“Great are the works of the Lord, studied by all who delight in them.” (Psalm 11:2)
Archaeologists from Haifa University discovered a large marble slab with Hebrew writing, on Wednesday, December 16. The slab has been dated to approximately 500 A.D. and was found at the site of a 1,500 year-old village, now considered to be the Biblical Kursi.
The discovery was made on the northeastern shore of the Sea of Galilee (Kinneret), in the vicinity of the Kursi National Park, where a Byzantine monastery stood, marking the place where according to the New Testament, Jesus performed one of his miracles.
“This is the first indication that there was a Jewish village on this spot, and it reinforces the theory, so far held in folklore, that this is the town of Kursi where Jesus performed the ‘Miracle of the Swine,’” said Professor Michal Artzy, who manages the archaeological dig for the Haifa University.
According to the Haifa University Department of Archaeology, the site was made accessible only recently, with the decline of the Kinneret sea level.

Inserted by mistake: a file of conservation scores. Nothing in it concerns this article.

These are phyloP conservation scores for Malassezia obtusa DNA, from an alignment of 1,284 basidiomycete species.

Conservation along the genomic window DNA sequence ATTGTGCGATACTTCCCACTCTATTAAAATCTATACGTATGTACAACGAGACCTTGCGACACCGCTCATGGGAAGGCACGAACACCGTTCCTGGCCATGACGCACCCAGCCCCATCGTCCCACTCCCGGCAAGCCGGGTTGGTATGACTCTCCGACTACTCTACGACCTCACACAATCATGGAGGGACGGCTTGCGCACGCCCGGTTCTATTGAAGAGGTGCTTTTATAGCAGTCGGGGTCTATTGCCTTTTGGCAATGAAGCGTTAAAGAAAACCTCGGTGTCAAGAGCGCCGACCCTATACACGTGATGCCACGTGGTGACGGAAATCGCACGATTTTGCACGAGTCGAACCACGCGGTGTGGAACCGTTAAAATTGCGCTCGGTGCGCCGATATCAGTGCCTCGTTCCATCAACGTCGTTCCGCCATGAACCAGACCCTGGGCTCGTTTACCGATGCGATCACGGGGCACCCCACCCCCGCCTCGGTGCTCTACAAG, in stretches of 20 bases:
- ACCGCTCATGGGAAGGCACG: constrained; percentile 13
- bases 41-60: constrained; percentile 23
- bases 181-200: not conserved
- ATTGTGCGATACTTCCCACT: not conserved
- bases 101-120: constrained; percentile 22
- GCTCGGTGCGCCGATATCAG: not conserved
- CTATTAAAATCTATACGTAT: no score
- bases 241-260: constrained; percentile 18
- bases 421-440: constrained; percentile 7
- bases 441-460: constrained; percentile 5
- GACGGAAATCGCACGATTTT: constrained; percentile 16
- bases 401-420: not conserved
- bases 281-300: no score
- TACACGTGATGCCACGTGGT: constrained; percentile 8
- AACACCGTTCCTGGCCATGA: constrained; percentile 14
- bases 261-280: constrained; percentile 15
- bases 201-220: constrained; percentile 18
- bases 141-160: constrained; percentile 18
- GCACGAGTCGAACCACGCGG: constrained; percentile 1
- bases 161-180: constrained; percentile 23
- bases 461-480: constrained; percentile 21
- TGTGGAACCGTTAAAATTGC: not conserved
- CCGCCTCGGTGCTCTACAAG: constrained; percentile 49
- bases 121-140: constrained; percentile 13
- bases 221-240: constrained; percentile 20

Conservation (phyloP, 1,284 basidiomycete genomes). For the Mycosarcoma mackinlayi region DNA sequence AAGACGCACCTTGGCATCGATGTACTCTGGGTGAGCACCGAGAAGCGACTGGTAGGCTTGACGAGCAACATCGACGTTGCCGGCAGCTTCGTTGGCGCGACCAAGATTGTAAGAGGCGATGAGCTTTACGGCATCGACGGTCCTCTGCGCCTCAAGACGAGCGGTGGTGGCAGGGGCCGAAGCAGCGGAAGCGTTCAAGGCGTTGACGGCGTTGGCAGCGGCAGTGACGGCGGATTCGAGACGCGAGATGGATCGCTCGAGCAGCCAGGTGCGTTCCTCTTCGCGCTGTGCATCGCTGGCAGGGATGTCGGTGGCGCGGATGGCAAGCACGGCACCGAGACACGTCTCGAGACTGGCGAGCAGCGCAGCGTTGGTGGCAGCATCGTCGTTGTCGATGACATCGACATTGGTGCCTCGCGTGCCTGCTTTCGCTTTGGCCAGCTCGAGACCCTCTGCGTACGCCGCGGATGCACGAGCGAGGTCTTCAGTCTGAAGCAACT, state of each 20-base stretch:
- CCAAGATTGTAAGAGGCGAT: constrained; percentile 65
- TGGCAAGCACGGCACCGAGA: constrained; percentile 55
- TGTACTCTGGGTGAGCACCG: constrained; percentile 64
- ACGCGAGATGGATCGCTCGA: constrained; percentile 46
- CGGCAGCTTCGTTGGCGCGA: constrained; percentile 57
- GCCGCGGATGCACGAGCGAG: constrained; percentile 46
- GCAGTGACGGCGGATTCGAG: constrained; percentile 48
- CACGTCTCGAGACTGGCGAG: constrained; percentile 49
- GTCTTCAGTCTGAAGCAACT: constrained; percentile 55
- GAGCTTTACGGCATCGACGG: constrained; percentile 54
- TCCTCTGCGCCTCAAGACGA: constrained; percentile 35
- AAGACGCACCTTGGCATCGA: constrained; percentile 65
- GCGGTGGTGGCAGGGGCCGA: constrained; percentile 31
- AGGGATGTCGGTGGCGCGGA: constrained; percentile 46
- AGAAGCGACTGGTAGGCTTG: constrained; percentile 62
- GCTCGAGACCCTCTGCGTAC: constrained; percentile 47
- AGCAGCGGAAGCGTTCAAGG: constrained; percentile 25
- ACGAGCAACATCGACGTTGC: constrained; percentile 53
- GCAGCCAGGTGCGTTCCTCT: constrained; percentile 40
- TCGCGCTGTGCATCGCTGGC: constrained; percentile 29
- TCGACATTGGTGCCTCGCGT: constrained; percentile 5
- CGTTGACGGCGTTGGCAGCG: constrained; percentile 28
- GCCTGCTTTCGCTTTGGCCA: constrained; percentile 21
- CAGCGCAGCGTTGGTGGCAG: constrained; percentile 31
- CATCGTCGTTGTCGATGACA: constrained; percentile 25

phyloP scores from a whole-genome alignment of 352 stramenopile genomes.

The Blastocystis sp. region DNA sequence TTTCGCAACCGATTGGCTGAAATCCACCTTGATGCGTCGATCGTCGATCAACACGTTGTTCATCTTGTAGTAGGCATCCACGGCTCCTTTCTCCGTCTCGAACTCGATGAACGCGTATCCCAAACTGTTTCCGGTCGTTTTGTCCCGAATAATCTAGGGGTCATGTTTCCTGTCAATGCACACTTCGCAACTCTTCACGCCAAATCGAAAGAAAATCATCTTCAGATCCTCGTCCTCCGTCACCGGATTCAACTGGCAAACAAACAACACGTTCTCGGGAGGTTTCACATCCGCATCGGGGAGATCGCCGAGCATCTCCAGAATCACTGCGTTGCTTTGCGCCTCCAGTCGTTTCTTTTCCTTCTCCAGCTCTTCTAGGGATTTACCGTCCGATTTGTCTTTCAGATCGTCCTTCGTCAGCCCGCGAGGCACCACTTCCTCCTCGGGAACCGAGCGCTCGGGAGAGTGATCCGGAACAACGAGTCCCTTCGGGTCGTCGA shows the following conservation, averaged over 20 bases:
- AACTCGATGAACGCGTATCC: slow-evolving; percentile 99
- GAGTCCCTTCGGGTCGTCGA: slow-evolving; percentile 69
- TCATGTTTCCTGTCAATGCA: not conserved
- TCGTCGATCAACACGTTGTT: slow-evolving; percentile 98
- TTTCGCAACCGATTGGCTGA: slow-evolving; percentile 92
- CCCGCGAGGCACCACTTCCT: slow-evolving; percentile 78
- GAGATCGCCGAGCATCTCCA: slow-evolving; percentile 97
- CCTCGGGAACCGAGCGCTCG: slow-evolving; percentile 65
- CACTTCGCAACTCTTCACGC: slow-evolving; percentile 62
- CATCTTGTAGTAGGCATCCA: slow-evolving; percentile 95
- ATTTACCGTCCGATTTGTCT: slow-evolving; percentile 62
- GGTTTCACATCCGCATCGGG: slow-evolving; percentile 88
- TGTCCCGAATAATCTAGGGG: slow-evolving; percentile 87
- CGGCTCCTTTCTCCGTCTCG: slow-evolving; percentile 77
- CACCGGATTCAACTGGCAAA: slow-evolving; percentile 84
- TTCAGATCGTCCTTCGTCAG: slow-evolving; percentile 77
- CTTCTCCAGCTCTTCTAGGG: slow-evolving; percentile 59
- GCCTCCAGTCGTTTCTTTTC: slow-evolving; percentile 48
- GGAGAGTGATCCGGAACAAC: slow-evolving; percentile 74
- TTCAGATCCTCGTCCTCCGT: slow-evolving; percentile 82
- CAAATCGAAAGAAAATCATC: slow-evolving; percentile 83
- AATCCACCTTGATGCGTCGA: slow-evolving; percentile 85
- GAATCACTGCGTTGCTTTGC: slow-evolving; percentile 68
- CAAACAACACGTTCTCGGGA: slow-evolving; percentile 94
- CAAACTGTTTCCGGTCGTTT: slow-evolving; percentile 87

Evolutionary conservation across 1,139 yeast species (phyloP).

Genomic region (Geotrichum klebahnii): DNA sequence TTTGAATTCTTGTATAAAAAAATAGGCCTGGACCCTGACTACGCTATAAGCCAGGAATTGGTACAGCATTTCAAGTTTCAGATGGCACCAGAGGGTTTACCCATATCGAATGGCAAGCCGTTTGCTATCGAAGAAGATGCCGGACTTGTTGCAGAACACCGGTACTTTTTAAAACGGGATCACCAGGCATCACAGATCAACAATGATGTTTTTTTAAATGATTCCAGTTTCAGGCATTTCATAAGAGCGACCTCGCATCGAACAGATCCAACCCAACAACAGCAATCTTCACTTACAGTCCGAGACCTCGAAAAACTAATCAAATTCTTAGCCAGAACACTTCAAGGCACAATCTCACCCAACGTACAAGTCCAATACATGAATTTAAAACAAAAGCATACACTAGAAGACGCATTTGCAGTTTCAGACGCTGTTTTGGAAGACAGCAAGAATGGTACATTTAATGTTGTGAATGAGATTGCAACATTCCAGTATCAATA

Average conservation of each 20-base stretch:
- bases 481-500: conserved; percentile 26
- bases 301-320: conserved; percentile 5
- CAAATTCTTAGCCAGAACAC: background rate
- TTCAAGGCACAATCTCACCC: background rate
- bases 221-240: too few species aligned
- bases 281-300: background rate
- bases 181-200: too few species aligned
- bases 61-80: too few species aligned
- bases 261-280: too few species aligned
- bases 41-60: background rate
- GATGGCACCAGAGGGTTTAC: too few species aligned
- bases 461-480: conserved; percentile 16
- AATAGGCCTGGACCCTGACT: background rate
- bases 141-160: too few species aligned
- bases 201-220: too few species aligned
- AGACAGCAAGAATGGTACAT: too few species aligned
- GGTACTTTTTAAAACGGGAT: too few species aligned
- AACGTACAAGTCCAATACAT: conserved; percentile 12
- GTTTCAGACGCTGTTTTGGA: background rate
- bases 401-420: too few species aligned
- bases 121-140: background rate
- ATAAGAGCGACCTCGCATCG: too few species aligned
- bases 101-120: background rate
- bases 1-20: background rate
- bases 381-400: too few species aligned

“The marble slab was found at the entrance to an inner chamber of what seems to be an ancient synagogue, and is the only inscribed slab of this kind ever found in Israel,” said Professor Artzy.
“All other inscriptions found in Israel are made of mosaic and contain at best a few Hebrew words. This is the only one ever found etched in marble and containing such elaborate phrasing,” explained Artzy.
The marble itself has been identified as non-native to ancient Judea and Galilee and is therefore assumed by the archaeologists to have been commissioned from Greece, suggesting that the village that existed there was a thriving community.
Haifa University experts are currently working on deciphering the scripture on the slab which they said is in Aramaic but written in Hebrew letters. So far, two words have been positively identified, “Amen” and “Marmaria.”